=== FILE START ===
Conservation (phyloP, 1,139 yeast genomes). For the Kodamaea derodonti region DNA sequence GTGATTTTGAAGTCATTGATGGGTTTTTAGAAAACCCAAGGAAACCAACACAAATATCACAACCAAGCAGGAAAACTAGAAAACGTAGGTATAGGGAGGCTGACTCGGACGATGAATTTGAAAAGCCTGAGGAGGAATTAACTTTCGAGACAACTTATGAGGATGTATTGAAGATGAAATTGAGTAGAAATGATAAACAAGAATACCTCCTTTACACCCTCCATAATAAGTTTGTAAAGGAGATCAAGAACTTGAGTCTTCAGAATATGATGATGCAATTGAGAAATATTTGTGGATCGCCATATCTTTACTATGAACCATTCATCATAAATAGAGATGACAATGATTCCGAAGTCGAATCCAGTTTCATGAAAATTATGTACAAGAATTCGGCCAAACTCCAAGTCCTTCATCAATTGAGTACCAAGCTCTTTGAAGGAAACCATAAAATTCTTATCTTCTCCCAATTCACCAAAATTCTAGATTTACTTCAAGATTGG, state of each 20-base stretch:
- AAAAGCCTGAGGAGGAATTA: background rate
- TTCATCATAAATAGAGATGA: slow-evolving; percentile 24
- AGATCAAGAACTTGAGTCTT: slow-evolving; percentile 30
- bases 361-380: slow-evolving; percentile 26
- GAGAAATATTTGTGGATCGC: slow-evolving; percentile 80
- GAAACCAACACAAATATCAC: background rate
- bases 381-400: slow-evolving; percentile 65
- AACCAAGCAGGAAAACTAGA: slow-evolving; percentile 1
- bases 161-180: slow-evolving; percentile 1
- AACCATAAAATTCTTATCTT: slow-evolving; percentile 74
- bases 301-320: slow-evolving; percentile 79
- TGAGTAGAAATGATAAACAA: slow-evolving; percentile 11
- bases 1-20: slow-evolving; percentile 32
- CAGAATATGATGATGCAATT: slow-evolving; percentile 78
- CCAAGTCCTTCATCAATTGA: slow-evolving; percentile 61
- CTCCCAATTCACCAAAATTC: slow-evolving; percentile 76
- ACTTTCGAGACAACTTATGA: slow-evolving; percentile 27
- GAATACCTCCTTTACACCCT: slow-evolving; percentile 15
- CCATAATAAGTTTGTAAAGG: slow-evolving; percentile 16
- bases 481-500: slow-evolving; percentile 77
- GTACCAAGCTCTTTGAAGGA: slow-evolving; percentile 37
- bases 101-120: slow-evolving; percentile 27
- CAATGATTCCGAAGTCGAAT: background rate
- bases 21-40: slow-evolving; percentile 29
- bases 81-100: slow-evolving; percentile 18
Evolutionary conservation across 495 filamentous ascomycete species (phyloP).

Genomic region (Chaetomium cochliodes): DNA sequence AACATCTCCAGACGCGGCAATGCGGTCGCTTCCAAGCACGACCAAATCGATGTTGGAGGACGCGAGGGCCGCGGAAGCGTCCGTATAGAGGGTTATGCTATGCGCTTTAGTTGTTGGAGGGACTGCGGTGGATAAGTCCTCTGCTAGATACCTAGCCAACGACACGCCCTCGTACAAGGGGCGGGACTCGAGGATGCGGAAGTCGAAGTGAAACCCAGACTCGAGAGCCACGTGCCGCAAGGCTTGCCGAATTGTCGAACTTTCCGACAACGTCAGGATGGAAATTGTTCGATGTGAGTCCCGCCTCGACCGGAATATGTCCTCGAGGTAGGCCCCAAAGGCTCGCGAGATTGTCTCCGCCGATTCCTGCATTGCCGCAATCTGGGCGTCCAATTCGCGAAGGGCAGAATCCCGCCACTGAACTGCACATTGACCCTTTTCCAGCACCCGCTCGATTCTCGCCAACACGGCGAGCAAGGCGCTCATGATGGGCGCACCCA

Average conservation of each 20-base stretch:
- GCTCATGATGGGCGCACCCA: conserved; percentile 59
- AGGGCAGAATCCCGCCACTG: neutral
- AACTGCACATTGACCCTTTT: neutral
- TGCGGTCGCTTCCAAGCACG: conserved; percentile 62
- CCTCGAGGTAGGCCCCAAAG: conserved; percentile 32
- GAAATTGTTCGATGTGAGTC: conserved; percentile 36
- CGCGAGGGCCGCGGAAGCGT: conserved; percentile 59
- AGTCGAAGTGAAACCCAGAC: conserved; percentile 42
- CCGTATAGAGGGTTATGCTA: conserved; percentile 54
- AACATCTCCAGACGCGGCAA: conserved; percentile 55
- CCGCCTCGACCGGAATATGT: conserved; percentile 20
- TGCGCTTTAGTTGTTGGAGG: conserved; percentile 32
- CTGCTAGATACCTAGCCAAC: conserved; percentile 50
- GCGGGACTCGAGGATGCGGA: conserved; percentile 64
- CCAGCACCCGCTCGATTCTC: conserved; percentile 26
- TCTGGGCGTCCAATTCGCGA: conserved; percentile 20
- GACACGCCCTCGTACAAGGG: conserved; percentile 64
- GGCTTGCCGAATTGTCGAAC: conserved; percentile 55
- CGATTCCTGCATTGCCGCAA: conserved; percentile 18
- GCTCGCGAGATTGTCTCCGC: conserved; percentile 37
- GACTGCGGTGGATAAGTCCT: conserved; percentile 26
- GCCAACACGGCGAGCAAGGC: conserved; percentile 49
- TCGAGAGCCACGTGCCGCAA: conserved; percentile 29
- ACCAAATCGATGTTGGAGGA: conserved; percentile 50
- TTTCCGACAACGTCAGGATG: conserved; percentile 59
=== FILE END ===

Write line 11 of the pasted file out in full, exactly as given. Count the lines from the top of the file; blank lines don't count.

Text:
- AACCATAAAATTCTTATCTT: slow-evolving; percentile 74